Salvador Dali in St. Petersburg

St. Petersburg

We left Amelia Island, watching a storm brewing in the sky above us. The weather channel had given tornado warnings before we left, and although we weren’t really sure what we were supposed to do, the roads were comfortably full of other cars, so we figured we would just copy everyone else. As we drove, I tried to Google what we should do if there was a tornado, and abandoning the car and flinging ourselves into a ditch seemed to be the main advice, so I hoped we wouldn’t need it (especially as we might end up sharing a ditch with an alligator!)

We had a couple of stops en route, for bagels and a Mc Donald’s ice-cream. The weather was windy and rainy and as we approached Tampa there was a very tornado-like storm cloud—big and black with wisps coming down. I kept my eye on the possible weather danger while Husband drove (and mostly ignored all my helpful advice about ditches).

We checked into a hotel in downtown St. Petersburg and went for a walk. It was windy, but dry, and we set off for the water front. As we crossed a small square (with fountain and white egrets) a woman passed us at a jog, and shouted: “I just felt 2 drops of rain!”

So what? We thought, and continued on our walk. Within the minute, it was raining—raining as in a deluge of water from the sky! We ran to an awning over some tables, and watched. The wind was blowing the palm trees, the water was coming in torrents, everyone was running for cover. It was amazing!

After a few minutes, it stopped raining, and we continued our walk. The water front was pretty, with boats and docks, but before we could enjoy it properly, we felt a couple of spots of rain. This time we knew what to expect, so began to run for cover! We dodged between awnings and over-hanging porches, until we came to a bar, all the time avoiding great fat drops of rain that the wind flung at us. We went into the bar.

The bar was fabulous. We sat up at the bar, looking at the room in the mirrors behind the bottles of drink. Everyone was damp and laughing, and having a nice time. There were huge televisions showing sport, and people eating, and a babble of conversation. I suggested we have some shots (it seemed appropriate). We didn’t.

When the rain stopped, we went back to the hotel.

Dinner was at The Ford Garage. The restaurant was set up like a garage, complete with a car hanging from the ceiling. Our napkins were like grease-cloths, and the walls were full of car paraphernalia. The food was really nice, and I had funnel cake for dessert (like donuts).

The following morning we went for our early run. The weather was warm and muggy, so running wasn’t very easy, but there was a small lake near the hotel, so we ran round that.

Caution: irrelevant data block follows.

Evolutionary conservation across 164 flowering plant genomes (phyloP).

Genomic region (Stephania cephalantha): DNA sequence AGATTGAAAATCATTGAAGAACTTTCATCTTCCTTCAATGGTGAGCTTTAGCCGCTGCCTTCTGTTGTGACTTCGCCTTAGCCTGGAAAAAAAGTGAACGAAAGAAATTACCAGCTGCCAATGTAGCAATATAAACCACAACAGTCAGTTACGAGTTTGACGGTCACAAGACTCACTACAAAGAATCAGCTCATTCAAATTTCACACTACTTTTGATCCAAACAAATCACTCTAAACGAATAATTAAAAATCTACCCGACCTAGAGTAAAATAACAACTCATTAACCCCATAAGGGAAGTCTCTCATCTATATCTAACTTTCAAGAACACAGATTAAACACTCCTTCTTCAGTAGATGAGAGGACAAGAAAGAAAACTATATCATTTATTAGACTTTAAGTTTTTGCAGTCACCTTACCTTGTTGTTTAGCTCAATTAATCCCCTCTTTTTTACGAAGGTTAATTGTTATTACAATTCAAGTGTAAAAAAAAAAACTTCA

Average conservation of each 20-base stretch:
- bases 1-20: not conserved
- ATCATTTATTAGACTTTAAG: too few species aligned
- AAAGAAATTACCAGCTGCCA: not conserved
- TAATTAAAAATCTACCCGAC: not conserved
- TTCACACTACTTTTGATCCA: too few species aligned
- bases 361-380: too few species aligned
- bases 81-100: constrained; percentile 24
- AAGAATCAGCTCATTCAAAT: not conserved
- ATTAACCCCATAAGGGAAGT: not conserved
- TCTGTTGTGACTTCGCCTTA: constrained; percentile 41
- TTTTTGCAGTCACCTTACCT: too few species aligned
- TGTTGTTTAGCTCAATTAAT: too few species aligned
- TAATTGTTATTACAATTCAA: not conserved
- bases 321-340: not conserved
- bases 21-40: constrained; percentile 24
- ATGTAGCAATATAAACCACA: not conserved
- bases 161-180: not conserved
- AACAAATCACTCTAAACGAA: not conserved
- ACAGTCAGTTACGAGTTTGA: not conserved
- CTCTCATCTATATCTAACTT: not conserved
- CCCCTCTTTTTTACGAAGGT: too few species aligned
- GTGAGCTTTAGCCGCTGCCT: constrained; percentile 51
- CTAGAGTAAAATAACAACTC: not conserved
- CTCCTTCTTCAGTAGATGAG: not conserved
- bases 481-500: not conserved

After breakfast (banana French toast and coffee) we walked to the Salvador Dali museum. This is now my favourite art gallery in the whole world. It was obviously designed by someone who loved Dali’s work, as even the building was very much in keeping with his style. There was a staircase that went up to the ceiling, and drippy benches in the garden.

Dali’s work is wonderful—though some needs explaining to be properly understood. It is also very clever. Some of his paintings are pictures within pictures, and the museum had little films next to the paintings, showing how the images combine. For example, his painting of a bull-fighter looks like statues of goddesses, but within that there is a bull dying, and a bull-fighter crying because he feels trapped by his life-style. In a painting of a slave market, as you walk further from the picture, you become aware of a huge skull, which is formed from the bodies of the slaves being sold. It’s all very clever. Plus, I really like Dali’s use of colour, and the way he challenges how we think about things (like time—have you seen his drippy clocks? Is time rigid?)

The museum also has a fabulous shop, and after enjoying Dali’s pictures, we could browse the same works made into notebooks and magnets and jigsaw puzzles. Great place for gifts. There was also a car, which Dali had filled with water, and was driven by a deep-sea diver—playing with the idea that people get taxis to stay dry in the rain. I think that’s what I like about Dali’s work, he plays with ideas. And he is a skilful artist.

Can you see the bull-fighter? (He is wearing a green tie, and has a multi-coloured jacket, and he’s crying…

The Slave Market…can you see the skull image entangled with the slaves?




We had lunch back at the bar we’d sheltered in the day before.

Then we packed our things, and set off for our next stop: Sanibel Island. I absolutely loved St. Petersburg, with its pretty waterfront, and fabulous museum, and amazing weather. I’m so glad we came, even though our visit lasted less than 24 hours. It was all so much fun!

I’ll tell you about Sanibel in another post. Thanks for reading.

Have a great day and take care.

Love, Anne x

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